Unlike Khalidi, Ghattas expresses no open partisanship. But her loose footnoting reflects wider problems of veracity.
Three claims caught my eye. In one, she suggests Mostafa Chamran, the Iranian revolutionary previously active in Lebanon, was “shot in the back” in 1981 during the Iraq war in a “campaign to eliminate Khomeini’s rivals.” This Ghattas sources to “rumors,” which are widely doubted. Ghattas’s claim that Khomeini or “those closest to Khomeini” were behind Gaddafi’s 1978 killing of Musa Sadr is sourced to two books drawn from former CIA officials: alive, Ghattas suggests, Sadr might have gone back to Iran and kept the Shah in power.
Mehrzad Boroujerdi, author of the encyclopedic “Postrevolutionary Iran: A Political Handbook,” finds the story “highly unlikely.” Boroujerdi explains: “Sadr was much better known in the Arab world than in Iran due to his [around 25 years] long absence. He lacked the standing to rival Khomeini or save the Shah.”
A third claim has Mahmoud Ahmadinejad, later Iran’s president (2005-13), also in the Beqaa. Ghattas sources this to Nicholas Blanford’s book “Warriors of God,” which cites villagers 25 years later remembering “a diminutive engineer in his late twenties with narrow eyes.”
Back in 2005 just before Ahmadinejad was elected president, I interviewed in Tehran Chamran’s brother, Mehdi, who knew Ahmadinejad well: neither he nor other associates I spoke to mentioned Ahmadinejad being in Lebanon. I turned today to Aurelie Daher, some of whose school-mates in the Beqaa later joined Hezbollah and whose “Hezbollah: Mobilisation and Power” is based on unrivalled interviews with party members. Daher asked around. “One well-informed contact said he had never heard of the story,” she reported, “and a second, more well-informed and well-linked to the Iranians, denies the story pure and simple.”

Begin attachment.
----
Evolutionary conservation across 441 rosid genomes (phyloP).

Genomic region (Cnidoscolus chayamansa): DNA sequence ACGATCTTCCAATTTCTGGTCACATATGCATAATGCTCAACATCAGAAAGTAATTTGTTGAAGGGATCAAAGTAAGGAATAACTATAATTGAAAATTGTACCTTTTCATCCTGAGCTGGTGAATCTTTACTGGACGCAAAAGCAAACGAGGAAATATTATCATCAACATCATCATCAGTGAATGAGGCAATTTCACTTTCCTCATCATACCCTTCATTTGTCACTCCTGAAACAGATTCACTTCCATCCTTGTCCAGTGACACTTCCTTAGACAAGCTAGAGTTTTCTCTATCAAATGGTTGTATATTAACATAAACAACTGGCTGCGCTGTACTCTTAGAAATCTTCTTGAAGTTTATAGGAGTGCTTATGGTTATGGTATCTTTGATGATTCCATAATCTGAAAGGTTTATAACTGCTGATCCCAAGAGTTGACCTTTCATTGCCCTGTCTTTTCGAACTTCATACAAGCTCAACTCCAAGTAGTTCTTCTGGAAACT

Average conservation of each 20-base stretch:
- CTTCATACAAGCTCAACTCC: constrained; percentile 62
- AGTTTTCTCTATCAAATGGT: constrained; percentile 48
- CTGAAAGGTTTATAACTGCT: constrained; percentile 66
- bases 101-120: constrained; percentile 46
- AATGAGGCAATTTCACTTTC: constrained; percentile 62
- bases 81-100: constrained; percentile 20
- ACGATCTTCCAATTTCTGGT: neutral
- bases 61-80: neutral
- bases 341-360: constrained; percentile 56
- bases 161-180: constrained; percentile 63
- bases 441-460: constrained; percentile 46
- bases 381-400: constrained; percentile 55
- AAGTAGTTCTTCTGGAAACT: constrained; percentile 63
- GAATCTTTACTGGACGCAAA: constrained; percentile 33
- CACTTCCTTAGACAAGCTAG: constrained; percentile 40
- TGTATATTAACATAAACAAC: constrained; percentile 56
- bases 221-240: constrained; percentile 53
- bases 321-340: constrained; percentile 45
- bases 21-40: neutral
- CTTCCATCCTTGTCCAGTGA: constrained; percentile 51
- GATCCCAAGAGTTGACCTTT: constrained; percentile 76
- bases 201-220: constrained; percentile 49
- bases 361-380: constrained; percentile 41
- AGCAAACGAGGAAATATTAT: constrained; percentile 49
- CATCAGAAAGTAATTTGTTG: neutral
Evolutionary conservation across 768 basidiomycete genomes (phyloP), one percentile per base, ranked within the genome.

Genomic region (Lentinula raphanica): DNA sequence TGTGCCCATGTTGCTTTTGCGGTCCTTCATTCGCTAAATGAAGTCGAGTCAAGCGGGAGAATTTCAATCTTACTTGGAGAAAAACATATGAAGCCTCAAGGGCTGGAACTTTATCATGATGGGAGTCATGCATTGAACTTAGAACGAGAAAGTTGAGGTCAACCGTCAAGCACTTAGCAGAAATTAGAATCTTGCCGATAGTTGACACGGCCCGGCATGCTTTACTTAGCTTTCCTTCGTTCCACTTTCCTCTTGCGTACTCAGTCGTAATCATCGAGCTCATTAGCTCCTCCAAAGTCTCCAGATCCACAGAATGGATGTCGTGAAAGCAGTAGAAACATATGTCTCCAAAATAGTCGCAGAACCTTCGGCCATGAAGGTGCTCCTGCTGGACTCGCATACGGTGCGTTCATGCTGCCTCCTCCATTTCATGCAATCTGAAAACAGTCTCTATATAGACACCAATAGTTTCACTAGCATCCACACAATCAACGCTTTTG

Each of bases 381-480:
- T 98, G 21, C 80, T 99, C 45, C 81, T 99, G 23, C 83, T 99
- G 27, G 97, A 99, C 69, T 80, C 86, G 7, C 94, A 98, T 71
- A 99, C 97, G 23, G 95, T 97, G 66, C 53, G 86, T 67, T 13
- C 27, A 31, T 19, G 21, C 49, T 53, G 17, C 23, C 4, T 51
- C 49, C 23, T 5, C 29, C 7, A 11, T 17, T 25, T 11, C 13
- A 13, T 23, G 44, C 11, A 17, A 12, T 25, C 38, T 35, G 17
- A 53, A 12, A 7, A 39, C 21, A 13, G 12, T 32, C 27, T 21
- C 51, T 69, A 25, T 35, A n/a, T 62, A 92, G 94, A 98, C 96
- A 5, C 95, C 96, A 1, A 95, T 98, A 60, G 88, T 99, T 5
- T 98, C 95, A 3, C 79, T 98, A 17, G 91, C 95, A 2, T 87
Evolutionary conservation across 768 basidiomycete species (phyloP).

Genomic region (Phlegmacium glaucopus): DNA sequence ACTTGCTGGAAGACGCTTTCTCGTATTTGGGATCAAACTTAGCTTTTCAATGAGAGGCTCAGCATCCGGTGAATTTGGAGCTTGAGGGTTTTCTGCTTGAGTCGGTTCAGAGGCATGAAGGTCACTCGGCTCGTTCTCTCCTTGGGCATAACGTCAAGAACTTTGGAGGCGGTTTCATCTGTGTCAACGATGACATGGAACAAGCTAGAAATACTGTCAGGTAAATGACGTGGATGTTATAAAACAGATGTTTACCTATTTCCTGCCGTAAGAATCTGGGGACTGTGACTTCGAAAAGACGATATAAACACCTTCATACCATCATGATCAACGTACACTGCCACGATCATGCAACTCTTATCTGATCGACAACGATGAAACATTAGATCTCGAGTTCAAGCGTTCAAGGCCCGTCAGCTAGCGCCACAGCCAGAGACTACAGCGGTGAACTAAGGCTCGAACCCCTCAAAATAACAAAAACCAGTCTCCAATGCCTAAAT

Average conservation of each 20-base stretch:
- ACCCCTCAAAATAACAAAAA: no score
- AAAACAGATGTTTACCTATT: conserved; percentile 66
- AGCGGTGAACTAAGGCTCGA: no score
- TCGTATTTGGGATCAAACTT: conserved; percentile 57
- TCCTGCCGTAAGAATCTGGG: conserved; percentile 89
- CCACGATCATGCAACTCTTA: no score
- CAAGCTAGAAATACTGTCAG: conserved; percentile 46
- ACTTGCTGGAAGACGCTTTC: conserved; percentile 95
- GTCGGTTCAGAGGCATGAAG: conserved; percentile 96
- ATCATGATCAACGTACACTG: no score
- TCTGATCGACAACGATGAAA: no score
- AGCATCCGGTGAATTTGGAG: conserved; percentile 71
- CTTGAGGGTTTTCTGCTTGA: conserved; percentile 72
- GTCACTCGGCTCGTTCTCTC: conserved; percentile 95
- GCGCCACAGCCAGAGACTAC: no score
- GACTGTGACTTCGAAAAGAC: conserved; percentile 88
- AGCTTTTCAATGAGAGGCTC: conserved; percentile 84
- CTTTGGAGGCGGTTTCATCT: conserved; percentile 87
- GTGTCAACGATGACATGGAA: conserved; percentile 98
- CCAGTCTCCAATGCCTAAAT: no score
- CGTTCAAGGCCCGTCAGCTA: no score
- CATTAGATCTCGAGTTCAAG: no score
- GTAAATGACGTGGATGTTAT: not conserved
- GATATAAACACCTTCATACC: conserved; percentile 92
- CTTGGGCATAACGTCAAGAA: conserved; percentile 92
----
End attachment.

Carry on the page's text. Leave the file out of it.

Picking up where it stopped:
An Iranian source I reached indirectly found it “very unlikely” Ahmadinejad was in Lebanon but noted “many people have mistaken him with his elder brother Davoud, who died a few years ago.”
Retrospective sightings of Mahmoud Ahmadinejad multiplied — including as a hostage-taker in the American Tehran embassy in Tehran — as anti-Israeli rhetoric made him a Western bête noir. His presence in the Beqaa in 1980-82 presumably illustrates the regional “black wave” engulfing American troops and CIA operatives who arrived in Lebanon in 1982 “for peace” and later undermining the “relative calm” of the 1990s “Pax Americana.” The “black wave” had meanwhile perverted the “spirited soul of the Iranian nation” after in 1979 “disconnecting” Iran from the world (nothing to do with U.S. sanctions, it seems, even today as Iran’s health workers battle COVID-19).
Ghattas ends with an appeal for hope, tolerance and freedom of expression. Amen. But her warning that “extremist partisans” would find fault with her book suggests its pages were already closed.